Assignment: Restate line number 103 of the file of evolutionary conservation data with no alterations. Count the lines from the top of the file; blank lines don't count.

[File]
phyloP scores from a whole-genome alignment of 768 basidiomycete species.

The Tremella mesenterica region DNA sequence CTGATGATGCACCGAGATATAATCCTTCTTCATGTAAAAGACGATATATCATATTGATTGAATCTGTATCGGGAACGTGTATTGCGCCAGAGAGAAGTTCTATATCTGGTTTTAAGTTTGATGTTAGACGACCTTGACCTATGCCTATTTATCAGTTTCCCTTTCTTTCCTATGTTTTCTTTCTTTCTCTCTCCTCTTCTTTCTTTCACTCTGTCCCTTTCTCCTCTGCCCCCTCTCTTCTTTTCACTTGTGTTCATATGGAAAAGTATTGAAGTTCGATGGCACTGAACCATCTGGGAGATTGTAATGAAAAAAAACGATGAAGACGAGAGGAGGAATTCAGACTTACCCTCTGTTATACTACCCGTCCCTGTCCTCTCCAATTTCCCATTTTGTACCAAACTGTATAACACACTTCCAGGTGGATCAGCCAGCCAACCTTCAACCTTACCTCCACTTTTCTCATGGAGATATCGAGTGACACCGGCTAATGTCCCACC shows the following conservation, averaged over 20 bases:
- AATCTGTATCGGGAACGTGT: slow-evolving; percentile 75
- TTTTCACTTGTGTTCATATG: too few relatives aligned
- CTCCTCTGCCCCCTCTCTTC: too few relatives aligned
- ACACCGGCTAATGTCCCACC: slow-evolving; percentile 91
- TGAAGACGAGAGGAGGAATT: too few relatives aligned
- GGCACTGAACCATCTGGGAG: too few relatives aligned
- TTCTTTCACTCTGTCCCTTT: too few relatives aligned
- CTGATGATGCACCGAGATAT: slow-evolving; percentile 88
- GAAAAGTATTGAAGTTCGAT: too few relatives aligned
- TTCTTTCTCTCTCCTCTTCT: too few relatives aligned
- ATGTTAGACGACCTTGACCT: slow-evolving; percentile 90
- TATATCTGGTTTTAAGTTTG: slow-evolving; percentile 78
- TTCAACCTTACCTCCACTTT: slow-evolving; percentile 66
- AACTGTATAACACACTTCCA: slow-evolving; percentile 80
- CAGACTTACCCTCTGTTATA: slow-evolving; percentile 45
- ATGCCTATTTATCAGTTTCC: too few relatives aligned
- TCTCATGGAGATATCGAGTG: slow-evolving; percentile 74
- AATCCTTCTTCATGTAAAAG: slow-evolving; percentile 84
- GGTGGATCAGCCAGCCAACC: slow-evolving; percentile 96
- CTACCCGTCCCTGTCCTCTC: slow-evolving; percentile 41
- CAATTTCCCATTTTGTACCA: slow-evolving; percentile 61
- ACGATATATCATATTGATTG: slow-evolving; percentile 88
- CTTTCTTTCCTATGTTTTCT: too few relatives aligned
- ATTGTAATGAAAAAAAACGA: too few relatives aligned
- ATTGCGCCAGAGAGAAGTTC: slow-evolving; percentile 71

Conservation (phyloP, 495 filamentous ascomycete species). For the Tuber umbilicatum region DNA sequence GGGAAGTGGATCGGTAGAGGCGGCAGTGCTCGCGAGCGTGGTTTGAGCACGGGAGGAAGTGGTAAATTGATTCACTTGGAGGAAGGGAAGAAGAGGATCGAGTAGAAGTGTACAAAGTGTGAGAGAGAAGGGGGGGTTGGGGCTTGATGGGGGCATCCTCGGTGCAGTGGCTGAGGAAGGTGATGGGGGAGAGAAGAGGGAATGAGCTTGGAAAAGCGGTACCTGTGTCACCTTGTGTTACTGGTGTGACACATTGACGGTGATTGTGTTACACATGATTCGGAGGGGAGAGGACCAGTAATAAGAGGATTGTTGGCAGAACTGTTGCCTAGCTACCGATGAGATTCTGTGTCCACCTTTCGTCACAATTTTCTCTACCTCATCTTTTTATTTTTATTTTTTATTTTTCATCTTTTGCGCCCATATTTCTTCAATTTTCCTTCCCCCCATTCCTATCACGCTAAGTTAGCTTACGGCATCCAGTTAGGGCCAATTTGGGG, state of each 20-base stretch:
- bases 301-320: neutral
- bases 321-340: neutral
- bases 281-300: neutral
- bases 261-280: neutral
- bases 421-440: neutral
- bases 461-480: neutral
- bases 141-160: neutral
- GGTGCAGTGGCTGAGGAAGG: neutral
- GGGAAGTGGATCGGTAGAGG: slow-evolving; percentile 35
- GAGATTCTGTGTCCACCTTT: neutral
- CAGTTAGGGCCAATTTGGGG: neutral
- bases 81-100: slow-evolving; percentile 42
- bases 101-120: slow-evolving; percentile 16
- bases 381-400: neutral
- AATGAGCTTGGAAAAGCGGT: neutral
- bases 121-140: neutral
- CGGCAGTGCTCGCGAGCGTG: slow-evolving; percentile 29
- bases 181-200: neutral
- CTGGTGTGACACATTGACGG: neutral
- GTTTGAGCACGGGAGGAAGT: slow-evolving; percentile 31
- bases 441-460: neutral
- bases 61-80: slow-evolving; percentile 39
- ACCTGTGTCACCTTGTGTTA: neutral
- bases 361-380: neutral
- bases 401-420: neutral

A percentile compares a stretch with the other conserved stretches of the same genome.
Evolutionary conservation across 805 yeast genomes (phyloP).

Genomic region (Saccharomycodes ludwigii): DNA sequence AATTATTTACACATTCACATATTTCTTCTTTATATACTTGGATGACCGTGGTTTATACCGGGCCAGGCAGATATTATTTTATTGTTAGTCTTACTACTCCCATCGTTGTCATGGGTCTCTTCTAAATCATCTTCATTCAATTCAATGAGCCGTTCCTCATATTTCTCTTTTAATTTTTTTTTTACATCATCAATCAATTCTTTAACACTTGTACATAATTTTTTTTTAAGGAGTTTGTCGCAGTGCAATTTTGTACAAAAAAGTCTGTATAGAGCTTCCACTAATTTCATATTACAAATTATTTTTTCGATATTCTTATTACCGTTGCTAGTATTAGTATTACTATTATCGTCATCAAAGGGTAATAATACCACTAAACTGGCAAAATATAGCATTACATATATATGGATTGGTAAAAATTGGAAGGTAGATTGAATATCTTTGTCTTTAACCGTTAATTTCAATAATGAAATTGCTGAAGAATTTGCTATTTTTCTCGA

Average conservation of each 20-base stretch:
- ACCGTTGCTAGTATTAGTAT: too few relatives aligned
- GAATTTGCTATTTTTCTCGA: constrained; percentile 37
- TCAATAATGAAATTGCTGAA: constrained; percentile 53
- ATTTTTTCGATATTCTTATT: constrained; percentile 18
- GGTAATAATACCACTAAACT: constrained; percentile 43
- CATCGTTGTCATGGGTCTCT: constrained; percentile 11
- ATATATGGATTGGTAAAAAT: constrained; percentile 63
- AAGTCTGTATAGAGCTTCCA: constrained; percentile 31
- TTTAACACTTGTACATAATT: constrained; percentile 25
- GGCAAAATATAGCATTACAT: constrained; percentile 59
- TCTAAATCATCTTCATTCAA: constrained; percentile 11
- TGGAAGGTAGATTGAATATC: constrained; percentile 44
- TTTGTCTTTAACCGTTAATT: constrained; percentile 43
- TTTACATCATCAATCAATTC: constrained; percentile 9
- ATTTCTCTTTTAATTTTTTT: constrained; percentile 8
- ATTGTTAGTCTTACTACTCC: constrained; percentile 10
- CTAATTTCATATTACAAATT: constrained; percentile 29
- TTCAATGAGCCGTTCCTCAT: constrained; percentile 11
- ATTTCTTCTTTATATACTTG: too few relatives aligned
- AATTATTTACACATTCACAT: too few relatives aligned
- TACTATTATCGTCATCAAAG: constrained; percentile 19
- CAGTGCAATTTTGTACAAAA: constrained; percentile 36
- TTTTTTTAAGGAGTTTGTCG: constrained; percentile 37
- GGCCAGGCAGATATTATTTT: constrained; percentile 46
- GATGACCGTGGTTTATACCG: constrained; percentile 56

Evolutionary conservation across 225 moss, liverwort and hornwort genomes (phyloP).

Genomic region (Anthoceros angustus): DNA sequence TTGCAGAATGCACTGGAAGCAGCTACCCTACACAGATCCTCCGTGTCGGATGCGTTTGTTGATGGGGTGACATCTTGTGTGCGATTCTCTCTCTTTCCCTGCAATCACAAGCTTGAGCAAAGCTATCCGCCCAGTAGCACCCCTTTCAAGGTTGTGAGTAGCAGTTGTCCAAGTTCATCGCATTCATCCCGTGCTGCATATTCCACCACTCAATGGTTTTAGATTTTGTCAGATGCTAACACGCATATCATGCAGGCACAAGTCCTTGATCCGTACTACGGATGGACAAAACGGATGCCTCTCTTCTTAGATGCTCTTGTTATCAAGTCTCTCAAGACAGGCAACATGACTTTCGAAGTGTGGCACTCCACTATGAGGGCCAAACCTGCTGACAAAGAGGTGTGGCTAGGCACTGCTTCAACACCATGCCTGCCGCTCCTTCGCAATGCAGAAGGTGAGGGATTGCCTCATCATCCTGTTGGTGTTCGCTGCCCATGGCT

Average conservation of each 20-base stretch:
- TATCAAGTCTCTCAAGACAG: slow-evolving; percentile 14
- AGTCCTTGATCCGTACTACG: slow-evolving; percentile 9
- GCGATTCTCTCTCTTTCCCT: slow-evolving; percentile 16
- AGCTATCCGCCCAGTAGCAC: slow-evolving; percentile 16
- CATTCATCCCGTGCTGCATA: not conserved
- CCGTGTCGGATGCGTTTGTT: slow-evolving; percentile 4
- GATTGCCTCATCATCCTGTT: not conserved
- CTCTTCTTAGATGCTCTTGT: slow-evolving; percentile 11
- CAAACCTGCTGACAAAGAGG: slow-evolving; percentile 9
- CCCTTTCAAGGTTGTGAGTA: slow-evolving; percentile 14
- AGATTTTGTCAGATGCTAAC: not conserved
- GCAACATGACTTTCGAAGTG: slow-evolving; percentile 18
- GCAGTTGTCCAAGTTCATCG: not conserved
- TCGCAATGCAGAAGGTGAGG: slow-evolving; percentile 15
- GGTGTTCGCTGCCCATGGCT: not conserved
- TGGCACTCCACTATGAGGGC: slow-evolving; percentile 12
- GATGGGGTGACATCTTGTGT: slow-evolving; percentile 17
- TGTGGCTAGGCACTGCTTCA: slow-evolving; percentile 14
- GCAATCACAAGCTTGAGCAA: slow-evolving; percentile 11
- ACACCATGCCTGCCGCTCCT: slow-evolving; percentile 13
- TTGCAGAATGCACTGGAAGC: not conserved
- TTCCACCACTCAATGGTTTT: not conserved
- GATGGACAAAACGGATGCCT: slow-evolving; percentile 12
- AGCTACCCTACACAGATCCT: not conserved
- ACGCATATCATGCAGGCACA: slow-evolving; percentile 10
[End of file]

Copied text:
- TGTGGCTAGGCACTGCTTCA: slow-evolving; percentile 14